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The Hike to Kalvedalshytta: Part 1

7 June 2011

I recently found an old journal in which I had recorded the events of our first year in Norway. It has been fun reminisce, but also to see my early experiences in this country through new eyes.

In May of 2005, we set out, like Gilligan and the Skipper, on what would be the misadventure of a lifetime. “Just sit right back and you’ll hear a tale, a tale of a fateful trip … ” (minus the tropical port and the tiny ship), my husband, our son and I left that day “for a three-hour tour, a three-hour tour.”

All through the long, dark, Norwegian winter we had entertained ourselves with tourist guides and photo books of stunning Norwegian scenery: “Fra fjord til fjell” – From mountain to fjord!, they boasted in cursive letters over stunning blue skies and dramatic peaks. The world’s greatest beauty awaited us, if spring ever came. We were set on the idea of a long hike with sleeping bags and an overnight stay in a mountain cabin somewhere not too far from Bergen, and we built this trip up excitedly to our son, then three.

Our adventure began at the Bergen office of Den Norske Turistforening (DNT), the Norwegian Trekking Association, which operates and maintains one of Europe’s largest hiking trail networks – a whopping 20,000 km of trails and 460 cabins to sleep in along the way. They recommended the two-and-a-half hour hike to Kalvedalshytta as manageable for families. As we knew our son would need to stop and rest, we planned for a three-hour tour . . . a three-hour tour.

The fright-filled mishaps of this hike occurred for (at least) two reasons: one, because, as we later learned, the woman at the DNT office thought our very-tall-for-his-age son was six or seven years old and not three; and two, because in those early months of living here we simply had no real conception of Norwegian nature. We had moved to Norway from Toronto, a flat and expansive city where parks are cut into pies by wide sidewalks and the boundary between “wild” and “tame,” “safe” and “dangerous” is carefully marked by a thick concrete curb. The closest I ever came to a natural disaster was when my toddler son toppled head-first into the one-foot deep water fountain in Queen’s Park. And this was only a disaster because I was daydreaming and a shocked and finger-wagging older woman had to rescue him.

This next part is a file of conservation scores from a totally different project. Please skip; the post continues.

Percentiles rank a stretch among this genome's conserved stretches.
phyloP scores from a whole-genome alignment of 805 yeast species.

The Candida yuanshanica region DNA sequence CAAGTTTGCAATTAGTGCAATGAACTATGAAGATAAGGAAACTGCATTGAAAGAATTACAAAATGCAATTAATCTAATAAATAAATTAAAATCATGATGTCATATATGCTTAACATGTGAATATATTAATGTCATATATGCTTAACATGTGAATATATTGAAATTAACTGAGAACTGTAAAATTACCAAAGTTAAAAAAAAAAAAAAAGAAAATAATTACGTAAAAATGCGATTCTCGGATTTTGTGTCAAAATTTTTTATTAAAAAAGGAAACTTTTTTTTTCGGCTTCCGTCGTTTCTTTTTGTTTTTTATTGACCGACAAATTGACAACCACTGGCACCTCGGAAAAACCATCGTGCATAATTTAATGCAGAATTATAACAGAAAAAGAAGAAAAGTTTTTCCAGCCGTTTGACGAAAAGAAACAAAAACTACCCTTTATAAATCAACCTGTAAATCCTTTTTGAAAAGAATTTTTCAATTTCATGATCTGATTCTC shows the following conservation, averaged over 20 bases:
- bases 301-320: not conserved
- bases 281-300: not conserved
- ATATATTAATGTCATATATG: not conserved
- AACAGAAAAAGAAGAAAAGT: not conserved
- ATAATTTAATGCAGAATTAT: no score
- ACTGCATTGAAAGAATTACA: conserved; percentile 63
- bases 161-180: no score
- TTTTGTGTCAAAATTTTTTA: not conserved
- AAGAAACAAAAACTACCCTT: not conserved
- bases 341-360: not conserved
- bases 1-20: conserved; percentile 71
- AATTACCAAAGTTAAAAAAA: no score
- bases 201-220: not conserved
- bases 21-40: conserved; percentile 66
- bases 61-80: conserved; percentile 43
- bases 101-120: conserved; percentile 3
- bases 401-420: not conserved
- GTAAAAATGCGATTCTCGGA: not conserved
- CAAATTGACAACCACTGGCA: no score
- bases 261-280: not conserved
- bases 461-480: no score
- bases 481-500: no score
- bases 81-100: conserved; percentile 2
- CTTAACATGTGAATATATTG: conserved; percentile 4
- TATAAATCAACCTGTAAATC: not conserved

In the parts of the U.S. where I have lived (mainly Indiana) a hike is understood as a one-hour walk through a forest, with an occasional climb up some “steep” wooden steps. Nature is nicely contained inside the “State Park” where a park ranger is just a phone call away from your twisted ankle, where you can never be more than an hour or so from a service center selling the entire product line from Little Debbie, and where a rainbow of sports drinks awaits any thirsty traveler.

State Parks give you a sense of the tremendous prettiness of nature: poisonous plants are carefully kept off the trail and out of sight, rangers have trapped and killed any snakes, and fairies fly in to set loose colonies of newly born butterflies, songbirds and squirrels.